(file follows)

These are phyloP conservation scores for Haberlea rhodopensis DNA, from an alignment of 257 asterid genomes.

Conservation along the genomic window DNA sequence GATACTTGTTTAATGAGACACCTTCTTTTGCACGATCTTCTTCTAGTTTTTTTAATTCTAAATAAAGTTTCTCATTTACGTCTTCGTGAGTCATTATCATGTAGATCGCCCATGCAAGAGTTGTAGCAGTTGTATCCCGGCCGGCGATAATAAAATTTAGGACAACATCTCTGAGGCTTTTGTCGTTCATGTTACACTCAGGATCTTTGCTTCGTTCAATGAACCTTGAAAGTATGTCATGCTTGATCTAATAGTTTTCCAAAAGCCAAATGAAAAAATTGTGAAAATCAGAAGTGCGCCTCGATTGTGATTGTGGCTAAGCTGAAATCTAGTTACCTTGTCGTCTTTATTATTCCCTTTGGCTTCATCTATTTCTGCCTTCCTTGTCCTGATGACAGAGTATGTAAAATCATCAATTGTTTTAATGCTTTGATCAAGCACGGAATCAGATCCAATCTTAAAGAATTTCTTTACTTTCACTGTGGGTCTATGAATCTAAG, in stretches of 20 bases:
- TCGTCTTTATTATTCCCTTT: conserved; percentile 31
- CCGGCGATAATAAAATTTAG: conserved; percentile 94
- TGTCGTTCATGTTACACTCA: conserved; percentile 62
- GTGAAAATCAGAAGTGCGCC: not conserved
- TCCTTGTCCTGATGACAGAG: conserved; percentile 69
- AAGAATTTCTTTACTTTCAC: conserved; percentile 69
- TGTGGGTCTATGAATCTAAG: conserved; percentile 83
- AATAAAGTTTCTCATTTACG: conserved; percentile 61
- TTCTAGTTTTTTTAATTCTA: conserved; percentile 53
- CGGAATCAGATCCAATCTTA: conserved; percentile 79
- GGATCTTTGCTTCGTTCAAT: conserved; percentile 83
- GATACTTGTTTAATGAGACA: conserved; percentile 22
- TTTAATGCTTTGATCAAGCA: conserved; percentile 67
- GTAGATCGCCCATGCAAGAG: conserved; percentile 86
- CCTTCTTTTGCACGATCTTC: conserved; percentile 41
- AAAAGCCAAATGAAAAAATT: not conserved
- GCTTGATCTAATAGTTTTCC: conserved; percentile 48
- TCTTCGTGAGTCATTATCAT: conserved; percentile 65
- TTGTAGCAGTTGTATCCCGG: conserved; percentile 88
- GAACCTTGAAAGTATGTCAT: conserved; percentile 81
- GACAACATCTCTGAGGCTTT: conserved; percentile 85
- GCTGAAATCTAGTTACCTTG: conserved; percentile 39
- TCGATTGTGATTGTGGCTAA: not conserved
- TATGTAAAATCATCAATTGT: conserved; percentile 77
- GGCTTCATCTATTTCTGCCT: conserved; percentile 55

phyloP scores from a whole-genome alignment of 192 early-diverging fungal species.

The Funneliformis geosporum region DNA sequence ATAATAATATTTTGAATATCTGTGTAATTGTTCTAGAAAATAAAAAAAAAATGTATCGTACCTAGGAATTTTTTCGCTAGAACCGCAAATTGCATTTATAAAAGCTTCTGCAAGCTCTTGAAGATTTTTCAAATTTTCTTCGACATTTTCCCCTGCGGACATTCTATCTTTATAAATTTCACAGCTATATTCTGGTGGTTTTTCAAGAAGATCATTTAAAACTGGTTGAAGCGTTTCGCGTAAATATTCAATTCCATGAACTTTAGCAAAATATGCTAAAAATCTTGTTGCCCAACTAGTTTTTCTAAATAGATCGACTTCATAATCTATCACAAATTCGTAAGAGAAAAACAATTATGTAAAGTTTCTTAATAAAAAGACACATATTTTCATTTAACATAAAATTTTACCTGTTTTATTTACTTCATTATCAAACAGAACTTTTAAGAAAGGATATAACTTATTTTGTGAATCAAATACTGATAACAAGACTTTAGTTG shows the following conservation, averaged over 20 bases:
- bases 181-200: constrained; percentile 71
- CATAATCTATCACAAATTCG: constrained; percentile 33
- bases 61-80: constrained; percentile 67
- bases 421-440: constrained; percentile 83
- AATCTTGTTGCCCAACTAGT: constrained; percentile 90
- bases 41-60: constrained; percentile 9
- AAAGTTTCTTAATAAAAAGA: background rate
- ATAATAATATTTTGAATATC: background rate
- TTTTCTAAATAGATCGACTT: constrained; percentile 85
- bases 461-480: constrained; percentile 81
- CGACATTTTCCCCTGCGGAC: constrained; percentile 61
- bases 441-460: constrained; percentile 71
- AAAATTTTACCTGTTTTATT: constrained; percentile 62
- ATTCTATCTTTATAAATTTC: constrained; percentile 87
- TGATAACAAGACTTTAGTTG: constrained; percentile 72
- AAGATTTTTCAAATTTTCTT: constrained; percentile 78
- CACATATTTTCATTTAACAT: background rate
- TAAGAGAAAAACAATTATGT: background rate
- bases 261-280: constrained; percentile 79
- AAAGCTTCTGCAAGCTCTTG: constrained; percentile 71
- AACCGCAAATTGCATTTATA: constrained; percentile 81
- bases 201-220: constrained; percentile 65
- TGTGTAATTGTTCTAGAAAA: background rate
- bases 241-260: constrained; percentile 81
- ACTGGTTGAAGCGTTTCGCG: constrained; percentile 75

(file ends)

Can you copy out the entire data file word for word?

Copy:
These are phyloP conservation scores for Haberlea rhodopensis DNA, from an alignment of 257 asterid genomes.

Conservation along the genomic window DNA sequence GATACTTGTTTAATGAGACACCTTCTTTTGCACGATCTTCTTCTAGTTTTTTTAATTCTAAATAAAGTTTCTCATTTACGTCTTCGTGAGTCATTATCATGTAGATCGCCCATGCAAGAGTTGTAGCAGTTGTATCCCGGCCGGCGATAATAAAATTTAGGACAACATCTCTGAGGCTTTTGTCGTTCATGTTACACTCAGGATCTTTGCTTCGTTCAATGAACCTTGAAAGTATGTCATGCTTGATCTAATAGTTTTCCAAAAGCCAAATGAAAAAATTGTGAAAATCAGAAGTGCGCCTCGATTGTGATTGTGGCTAAGCTGAAATCTAGTTACCTTGTCGTCTTTATTATTCCCTTTGGCTTCATCTATTTCTGCCTTCCTTGTCCTGATGACAGAGTATGTAAAATCATCAATTGTTTTAATGCTTTGATCAAGCACGGAATCAGATCCAATCTTAAAGAATTTCTTTACTTTCACTGTGGGTCTATGAATCTAAG, in stretches of 20 bases:
- TCGTCTTTATTATTCCCTTT: conserved; percentile 31
- CCGGCGATAATAAAATTTAG: conserved; percentile 94
- TGTCGTTCATGTTACACTCA: conserved; percentile 62
- GTGAAAATCAGAAGTGCGCC: not conserved
- TCCTTGTCCTGATGACAGAG: conserved; percentile 69
- AAGAATTTCTTTACTTTCAC: conserved; percentile 69
- TGTGGGTCTATGAATCTAAG: conserved; percentile 83
- AATAAAGTTTCTCATTTACG: conserved; percentile 61
- TTCTAGTTTTTTTAATTCTA: conserved; percentile 53
- CGGAATCAGATCCAATCTTA: conserved; percentile 79
- GGATCTTTGCTTCGTTCAAT: conserved; percentile 83
- GATACTTGTTTAATGAGACA: conserved; percentile 22
- TTTAATGCTTTGATCAAGCA: conserved; percentile 67
- GTAGATCGCCCATGCAAGAG: conserved; percentile 86
- CCTTCTTTTGCACGATCTTC: conserved; percentile 41
- AAAAGCCAAATGAAAAAATT: not conserved
- GCTTGATCTAATAGTTTTCC: conserved; percentile 48
- TCTTCGTGAGTCATTATCAT: conserved; percentile 65
- TTGTAGCAGTTGTATCCCGG: conserved; percentile 88
- GAACCTTGAAAGTATGTCAT: conserved; percentile 81
- GACAACATCTCTGAGGCTTT: conserved; percentile 85
- GCTGAAATCTAGTTACCTTG: conserved; percentile 39
- TCGATTGTGATTGTGGCTAA: not conserved
- TATGTAAAATCATCAATTGT: conserved; percentile 77
- GGCTTCATCTATTTCTGCCT: conserved; percentile 55

phyloP scores from a whole-genome alignment of 192 early-diverging fungal species.

The Funneliformis geosporum region DNA sequence ATAATAATATTTTGAATATCTGTGTAATTGTTCTAGAAAATAAAAAAAAAATGTATCGTACCTAGGAATTTTTTCGCTAGAACCGCAAATTGCATTTATAAAAGCTTCTGCAAGCTCTTGAAGATTTTTCAAATTTTCTTCGACATTTTCCCCTGCGGACATTCTATCTTTATAAATTTCACAGCTATATTCTGGTGGTTTTTCAAGAAGATCATTTAAAACTGGTTGAAGCGTTTCGCGTAAATATTCAATTCCATGAACTTTAGCAAAATATGCTAAAAATCTTGTTGCCCAACTAGTTTTTCTAAATAGATCGACTTCATAATCTATCACAAATTCGTAAGAGAAAAACAATTATGTAAAGTTTCTTAATAAAAAGACACATATTTTCATTTAACATAAAATTTTACCTGTTTTATTTACTTCATTATCAAACAGAACTTTTAAGAAAGGATATAACTTATTTTGTGAATCAAATACTGATAACAAGACTTTAGTTG shows the following conservation, averaged over 20 bases:
- bases 181-200: constrained; percentile 71
- CATAATCTATCACAAATTCG: constrained; percentile 33
- bases 61-80: constrained; percentile 67
- bases 421-440: constrained; percentile 83
- AATCTTGTTGCCCAACTAGT: constrained; percentile 90
- bases 41-60: constrained; percentile 9
- AAAGTTTCTTAATAAAAAGA: background rate
- ATAATAATATTTTGAATATC: background rate
- TTTTCTAAATAGATCGACTT: constrained; percentile 85
- bases 461-480: constrained; percentile 81
- CGACATTTTCCCCTGCGGAC: constrained; percentile 61
- bases 441-460: constrained; percentile 71
- AAAATTTTACCTGTTTTATT: constrained; percentile 62
- ATTCTATCTTTATAAATTTC: constrained; percentile 87
- TGATAACAAGACTTTAGTTG: constrained; percentile 72
- AAGATTTTTCAAATTTTCTT: constrained; percentile 78
- CACATATTTTCATTTAACAT: background rate
- TAAGAGAAAAACAATTATGT: background rate
- bases 261-280: constrained; percentile 79
- AAAGCTTCTGCAAGCTCTTG: constrained; percentile 71
- AACCGCAAATTGCATTTATA: constrained; percentile 81
- bases 201-220: constrained; percentile 65
- TGTGTAATTGTTCTAGAAAA: background rate
- bases 241-260: constrained; percentile 81
- ACTGGTTGAAGCGTTTCGCG: constrained; percentile 75